The Sacramentality of Marriage
We share a common faith and conviction that, for Christians in both the Orthodox and Roman Catholic Churches, marriage is a sacrament of Jesus Christ. We profess the presence of Christ in the Holy Spirit through the prayers and actions of our wedding liturgies. We express our belief that it is Christ who unites the spouses in a life of mutual love. Hence, in this holy union, both are seen as being called by Christ not only to live and work together, but also to share their Christian loves so that each spouse, under grace and with the aid of the other, may grow in holiness and Christian perfection. According to our shared belief, this relationship between husband and wife has been established and sanctified by the Lord. Marriage, as a sacred vocation, mirrors the union of Christ with the Church (Eph 5:23).
The Gospels record that Jesus affirmed the profound significance of marriage. Christian tradition, building upon the teaching of Jesus, continues to proclaim the sanctity of marriage. It is a fundamental relationship in which man and woman, by total sharing with each other, seek their own growth in holiness and that of their children, and show forth the presence of God's Kingdom. Having God's love poured in their hearts by the Holy Spirit, husband and wife exemplify and reflect in their lives together the mystery of love which unites the three persons of the Holy Trinity. Thus, marriage becomes a dynamic relationship which challenges the spouses to live according to the high standards of divine love.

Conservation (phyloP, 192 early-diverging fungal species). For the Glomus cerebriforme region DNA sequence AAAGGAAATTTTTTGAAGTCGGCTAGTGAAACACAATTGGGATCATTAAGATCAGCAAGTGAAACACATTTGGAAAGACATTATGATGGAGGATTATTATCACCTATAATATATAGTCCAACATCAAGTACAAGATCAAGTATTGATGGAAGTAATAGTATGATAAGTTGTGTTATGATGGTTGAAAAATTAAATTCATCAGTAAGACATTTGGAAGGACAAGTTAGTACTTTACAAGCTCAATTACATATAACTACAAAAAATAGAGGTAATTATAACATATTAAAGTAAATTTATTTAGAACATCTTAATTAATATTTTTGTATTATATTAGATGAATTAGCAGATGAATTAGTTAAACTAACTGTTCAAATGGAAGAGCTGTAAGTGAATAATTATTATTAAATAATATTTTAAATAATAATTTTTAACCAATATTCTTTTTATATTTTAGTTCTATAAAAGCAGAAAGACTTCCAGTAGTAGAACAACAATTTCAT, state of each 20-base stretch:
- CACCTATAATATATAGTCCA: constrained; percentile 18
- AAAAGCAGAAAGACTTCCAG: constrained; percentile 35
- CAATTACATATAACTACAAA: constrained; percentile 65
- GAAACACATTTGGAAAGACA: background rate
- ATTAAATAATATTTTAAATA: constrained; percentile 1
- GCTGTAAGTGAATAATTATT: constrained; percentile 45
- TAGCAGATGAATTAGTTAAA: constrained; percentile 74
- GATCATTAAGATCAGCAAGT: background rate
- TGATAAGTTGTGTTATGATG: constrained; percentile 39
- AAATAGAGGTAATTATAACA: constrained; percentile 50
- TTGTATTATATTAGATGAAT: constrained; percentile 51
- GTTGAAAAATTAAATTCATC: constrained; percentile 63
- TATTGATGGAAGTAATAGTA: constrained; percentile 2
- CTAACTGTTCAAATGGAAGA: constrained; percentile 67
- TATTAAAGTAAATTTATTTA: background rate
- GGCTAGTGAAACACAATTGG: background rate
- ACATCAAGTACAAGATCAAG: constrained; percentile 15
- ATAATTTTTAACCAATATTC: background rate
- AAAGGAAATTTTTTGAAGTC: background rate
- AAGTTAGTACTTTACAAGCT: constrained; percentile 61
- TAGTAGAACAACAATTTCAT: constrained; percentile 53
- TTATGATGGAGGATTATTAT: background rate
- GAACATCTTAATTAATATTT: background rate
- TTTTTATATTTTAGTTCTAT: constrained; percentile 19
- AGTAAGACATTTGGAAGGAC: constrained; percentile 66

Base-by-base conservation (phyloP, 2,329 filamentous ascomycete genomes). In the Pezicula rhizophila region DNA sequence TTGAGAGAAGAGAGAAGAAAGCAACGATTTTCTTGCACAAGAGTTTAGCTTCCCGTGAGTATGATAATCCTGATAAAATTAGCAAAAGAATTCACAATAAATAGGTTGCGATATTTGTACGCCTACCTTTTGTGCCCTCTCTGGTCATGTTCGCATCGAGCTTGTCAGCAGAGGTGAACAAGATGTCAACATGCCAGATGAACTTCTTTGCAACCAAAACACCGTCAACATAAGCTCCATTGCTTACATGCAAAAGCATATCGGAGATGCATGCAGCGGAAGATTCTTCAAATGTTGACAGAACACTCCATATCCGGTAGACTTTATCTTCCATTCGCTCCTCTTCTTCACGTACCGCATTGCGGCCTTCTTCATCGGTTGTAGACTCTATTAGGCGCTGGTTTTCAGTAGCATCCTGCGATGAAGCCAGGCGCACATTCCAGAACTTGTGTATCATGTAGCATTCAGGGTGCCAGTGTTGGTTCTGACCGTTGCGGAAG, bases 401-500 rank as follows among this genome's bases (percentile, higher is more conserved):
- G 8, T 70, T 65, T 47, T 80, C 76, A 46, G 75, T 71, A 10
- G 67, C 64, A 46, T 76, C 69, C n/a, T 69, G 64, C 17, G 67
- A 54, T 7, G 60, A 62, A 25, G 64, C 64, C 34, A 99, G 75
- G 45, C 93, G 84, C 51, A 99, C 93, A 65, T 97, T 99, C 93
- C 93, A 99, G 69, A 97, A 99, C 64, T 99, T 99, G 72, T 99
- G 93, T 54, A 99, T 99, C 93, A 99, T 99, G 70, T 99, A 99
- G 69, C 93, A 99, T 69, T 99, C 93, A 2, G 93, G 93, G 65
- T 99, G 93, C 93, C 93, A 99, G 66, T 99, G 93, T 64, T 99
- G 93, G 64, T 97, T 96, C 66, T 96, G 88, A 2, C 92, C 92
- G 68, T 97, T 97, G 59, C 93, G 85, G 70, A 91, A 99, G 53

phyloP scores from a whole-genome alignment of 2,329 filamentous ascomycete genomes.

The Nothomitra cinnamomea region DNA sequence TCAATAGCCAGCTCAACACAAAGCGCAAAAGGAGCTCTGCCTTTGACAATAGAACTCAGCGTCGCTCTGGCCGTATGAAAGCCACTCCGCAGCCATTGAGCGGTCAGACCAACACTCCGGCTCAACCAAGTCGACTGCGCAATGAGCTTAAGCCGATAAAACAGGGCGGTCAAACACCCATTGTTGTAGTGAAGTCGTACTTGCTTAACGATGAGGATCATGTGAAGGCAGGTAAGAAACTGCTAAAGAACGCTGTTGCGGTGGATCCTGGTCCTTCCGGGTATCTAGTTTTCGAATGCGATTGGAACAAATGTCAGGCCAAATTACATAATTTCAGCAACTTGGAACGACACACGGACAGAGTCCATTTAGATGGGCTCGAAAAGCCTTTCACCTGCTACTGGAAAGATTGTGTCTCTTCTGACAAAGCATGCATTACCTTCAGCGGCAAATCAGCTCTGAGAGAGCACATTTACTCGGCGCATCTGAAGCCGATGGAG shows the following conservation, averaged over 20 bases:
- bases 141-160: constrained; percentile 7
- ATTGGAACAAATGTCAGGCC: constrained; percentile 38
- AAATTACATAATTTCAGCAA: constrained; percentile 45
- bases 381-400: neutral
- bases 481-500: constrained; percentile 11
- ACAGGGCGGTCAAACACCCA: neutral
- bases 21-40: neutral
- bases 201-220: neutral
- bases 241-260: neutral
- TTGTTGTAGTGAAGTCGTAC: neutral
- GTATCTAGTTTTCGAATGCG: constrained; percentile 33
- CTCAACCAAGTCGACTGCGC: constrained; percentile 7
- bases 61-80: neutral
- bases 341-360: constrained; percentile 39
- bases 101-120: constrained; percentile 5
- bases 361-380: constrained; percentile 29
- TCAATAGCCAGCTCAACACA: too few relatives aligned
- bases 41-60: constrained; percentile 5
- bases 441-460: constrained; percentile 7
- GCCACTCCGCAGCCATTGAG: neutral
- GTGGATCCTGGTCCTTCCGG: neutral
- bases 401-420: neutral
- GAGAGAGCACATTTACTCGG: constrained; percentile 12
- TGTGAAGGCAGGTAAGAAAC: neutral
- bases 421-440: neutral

In the teaching of our churches, a sacramental marriage requires both the mutual consent of the believing Christian partners and God's blessing imparted through the official ministry of the Church. At the present time, there are differences in the ways by which this ministry is exercised in order to fulfill the theological and canonical norms for marriage in our churches. The Orthodox Church, as a rule, accepts as sacramental only those marriages of Christians baptized in the name of the Holy Trinity which are sanctified in the Church's liturgy through the blessing of an Orthodox bishop or priest. The Catholic Church accepts as sacramental those marriages of Christians baptized in the name of the Holy Trinity which are witnessed by a Catholic bishop or priest (or, in more recent discipline, a deacon), but it also envisages some exceptional cases in which, whether by law or by dispensation, Catholics may enter into a sacramental marriage in the absence of a bishop, priest or deacon. There are also differences in our theological explanations of this diversity. As older presentations of sacramental theology indicate, Orthodox theologians often have insisted that the priest is the proper "minister of the Sacrament", whereas Roman Catholic theologians more often have spoken of the couple as "ministering the sacrament to each other".